Why are we fretting so much about Jose Valverde and LaTroy Hawkins? I mean aside from the fact that they're talented pitchers with above average ability. Closers, and the set-up men whose shoulders they stand on, enter games in situations where we as fans have our stomach in knots. In someone like Valverde's case, he toes the rubber and pumps 97 MPH fastballs while mixing in, most of the time, a devastating split-finger pitch.
With starters, each at bat doesn't have the feeling of importance that a closer's does. A starter always has another inning or two to work with, and there are still plenty outs for the offense to work with, too. But relievers are leveraged.
Why the waxing sentimental? Because that's how I arrived at today's post. Instead of combining starters and relievers into one mess of who had the best WPA added in a single game, I decided to isolate which relievers had the best WPA added in a single PA.
This was an awkward day of Hawkins. Valverde was working himself back into the job that Hawkins had dutifully filled for him in his extended DL stay. So, I guess it's understandable that Hawkins starts on of his final 9th inning save opportunities a little shaky.
With the Astros leading 6-4, Hakwins quickly found himself with runners on first and second and none out. Hawkins rebounded with a GIDP on Justin Upton that netted him an astounding .293 WPA on a single PA due to a leverage index of 5.91 (a run at that point would have been like Jon Garland giving up 5.91 runs to start the top of the first, or half a Jason Jennings here or here).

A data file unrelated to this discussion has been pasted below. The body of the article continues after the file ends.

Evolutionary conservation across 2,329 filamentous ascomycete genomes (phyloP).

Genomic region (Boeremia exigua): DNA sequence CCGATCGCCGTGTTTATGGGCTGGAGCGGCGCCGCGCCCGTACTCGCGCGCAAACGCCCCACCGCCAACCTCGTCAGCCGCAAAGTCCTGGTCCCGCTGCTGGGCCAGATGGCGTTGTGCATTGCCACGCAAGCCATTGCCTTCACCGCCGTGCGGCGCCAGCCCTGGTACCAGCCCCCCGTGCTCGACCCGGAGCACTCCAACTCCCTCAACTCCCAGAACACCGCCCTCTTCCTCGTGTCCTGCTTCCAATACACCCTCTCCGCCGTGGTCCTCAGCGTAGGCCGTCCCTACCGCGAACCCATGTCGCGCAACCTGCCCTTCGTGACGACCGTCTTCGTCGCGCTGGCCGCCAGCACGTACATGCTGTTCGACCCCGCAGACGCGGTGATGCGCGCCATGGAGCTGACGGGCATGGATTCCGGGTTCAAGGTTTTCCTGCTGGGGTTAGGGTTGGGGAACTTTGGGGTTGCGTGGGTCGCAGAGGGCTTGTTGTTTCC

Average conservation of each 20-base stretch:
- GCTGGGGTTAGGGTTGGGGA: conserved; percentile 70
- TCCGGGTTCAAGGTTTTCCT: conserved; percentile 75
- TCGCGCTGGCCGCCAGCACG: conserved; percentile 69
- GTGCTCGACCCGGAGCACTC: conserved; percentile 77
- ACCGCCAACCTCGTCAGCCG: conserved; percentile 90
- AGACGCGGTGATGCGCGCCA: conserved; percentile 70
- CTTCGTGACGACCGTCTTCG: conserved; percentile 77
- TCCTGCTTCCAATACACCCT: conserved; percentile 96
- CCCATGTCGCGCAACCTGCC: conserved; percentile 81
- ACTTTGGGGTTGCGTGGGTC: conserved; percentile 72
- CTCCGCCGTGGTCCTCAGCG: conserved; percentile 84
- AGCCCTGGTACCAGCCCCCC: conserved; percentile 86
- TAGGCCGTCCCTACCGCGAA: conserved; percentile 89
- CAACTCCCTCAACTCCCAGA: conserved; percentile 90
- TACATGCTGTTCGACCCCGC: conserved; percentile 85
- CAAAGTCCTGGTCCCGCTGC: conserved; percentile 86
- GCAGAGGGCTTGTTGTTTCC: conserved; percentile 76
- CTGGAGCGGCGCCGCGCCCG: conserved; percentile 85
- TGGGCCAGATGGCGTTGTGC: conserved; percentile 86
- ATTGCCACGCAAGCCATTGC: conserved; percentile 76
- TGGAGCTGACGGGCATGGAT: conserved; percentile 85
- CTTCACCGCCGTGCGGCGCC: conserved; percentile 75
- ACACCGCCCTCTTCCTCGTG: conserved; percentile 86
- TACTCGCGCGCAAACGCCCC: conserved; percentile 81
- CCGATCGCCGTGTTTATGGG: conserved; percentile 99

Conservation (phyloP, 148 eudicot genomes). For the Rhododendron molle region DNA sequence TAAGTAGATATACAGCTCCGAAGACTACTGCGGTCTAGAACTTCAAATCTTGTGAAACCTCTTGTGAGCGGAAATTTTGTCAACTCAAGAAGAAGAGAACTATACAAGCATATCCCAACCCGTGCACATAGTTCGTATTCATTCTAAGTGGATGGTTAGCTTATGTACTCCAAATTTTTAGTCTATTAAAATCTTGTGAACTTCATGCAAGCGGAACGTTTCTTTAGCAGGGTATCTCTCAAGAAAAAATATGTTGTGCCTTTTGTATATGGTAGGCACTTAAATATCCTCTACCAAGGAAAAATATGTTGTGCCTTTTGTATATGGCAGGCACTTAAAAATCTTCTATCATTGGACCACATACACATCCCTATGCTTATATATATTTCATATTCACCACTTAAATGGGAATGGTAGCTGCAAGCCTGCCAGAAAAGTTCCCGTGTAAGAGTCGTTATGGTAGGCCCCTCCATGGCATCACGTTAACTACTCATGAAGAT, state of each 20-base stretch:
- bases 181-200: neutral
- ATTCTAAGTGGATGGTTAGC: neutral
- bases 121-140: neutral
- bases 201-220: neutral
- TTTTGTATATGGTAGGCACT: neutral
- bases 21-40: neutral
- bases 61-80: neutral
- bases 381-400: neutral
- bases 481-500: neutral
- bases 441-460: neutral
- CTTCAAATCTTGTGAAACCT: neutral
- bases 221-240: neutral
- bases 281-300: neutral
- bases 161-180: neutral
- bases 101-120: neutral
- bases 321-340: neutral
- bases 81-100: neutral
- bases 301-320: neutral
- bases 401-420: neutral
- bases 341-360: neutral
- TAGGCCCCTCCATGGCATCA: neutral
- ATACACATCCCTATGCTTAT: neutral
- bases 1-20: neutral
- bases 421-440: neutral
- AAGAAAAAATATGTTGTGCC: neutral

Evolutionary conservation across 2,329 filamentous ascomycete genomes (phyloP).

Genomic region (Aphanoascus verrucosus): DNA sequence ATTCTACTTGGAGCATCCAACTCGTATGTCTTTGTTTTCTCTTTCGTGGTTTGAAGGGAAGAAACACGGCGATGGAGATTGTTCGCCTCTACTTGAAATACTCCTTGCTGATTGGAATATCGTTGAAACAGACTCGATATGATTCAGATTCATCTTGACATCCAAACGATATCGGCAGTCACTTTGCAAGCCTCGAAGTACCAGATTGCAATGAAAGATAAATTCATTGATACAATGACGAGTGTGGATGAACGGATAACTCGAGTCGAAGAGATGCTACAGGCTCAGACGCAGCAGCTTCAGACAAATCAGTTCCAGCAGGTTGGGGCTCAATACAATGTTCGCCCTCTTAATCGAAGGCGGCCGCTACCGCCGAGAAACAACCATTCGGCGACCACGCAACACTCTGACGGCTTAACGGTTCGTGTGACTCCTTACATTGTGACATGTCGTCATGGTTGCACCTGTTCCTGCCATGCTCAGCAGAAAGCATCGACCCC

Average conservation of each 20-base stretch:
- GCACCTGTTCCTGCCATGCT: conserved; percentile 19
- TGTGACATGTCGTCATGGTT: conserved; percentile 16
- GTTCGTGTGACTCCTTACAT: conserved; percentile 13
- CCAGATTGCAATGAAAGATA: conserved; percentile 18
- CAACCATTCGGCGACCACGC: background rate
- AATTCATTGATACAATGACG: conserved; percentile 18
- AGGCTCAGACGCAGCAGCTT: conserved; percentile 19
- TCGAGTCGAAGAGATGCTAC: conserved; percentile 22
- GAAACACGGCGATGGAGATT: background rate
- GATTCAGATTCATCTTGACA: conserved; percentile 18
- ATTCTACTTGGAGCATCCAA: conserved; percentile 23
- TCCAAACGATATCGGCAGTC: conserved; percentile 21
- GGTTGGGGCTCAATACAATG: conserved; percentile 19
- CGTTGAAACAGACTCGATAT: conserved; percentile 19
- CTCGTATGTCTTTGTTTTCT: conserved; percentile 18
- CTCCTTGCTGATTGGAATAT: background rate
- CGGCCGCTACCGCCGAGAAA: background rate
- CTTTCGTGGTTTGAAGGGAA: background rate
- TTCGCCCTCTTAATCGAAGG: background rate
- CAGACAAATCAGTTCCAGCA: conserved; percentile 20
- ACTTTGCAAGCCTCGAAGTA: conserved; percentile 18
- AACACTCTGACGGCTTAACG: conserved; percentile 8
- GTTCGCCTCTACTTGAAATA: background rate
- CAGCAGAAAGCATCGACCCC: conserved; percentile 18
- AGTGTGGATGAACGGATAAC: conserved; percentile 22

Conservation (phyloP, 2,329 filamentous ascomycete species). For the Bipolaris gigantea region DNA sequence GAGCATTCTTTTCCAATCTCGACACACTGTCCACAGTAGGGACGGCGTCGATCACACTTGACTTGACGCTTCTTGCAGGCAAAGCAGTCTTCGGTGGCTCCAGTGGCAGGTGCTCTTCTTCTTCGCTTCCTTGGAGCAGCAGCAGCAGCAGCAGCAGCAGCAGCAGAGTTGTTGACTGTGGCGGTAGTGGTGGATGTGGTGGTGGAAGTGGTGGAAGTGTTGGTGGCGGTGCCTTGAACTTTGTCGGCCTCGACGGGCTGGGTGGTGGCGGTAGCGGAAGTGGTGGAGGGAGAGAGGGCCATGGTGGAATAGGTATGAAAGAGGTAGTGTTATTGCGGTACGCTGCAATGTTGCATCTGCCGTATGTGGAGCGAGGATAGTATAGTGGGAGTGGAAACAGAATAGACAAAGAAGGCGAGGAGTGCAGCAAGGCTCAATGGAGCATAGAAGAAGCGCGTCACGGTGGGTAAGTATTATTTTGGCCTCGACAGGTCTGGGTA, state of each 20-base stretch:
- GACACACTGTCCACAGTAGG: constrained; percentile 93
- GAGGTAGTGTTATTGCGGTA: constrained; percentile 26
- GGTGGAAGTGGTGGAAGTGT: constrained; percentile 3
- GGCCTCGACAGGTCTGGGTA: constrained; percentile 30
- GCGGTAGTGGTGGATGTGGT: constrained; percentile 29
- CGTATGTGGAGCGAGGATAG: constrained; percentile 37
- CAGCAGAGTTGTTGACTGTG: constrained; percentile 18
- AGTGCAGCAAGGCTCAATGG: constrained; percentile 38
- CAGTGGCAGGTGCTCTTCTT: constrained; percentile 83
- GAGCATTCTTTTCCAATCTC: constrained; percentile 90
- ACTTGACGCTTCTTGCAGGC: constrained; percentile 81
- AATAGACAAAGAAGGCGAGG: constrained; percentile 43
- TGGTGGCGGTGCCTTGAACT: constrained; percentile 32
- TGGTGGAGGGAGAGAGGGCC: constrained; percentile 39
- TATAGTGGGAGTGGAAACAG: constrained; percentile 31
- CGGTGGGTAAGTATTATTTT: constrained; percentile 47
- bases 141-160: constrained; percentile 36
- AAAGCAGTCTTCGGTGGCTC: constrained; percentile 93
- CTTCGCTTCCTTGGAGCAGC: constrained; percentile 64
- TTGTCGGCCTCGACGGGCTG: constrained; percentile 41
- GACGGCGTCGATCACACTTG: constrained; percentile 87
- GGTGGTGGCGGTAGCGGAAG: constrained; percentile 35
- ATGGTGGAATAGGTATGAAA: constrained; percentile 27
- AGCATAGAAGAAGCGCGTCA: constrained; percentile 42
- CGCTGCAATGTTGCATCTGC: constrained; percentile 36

Cecil Cooper trots out Tim Brydak to start the bottom of the seventh. Two batters latter, Cecil Cooper brings in Jeff Fulchino to clean up a bases loaded, no outs jam. Yes, Fulchino gives up two runs, but the situation had an RE of 2.30, so technically Fulchino saves our butts, because the third run puts the Pirates in the drivers seat.
Finally, though, Fulchino is on the receiving end of an Adam LaRoche double play and the inning is over. For his trouble, Fulchino is credited with .245 WPA, and has the satisfaction of knowing that he had the second most leveraged out of the year.
The story is pretty similar to the above. Valverde got himself in trouble to start the inning, but rallied to get out.Yet again, another double play ball, netting him .236 WPA on the GIDP of Laynce Nix. This begs the question, do the pitchers get the credit or does the defense? Or does it matter because all we're looking for are spectacular moments in relief pitching?
Like yesterday, what are the moments I missed because I did this by the numbers? Only, no poll because having to actually read the article to vote didn't mesh well with getting a lot of responses.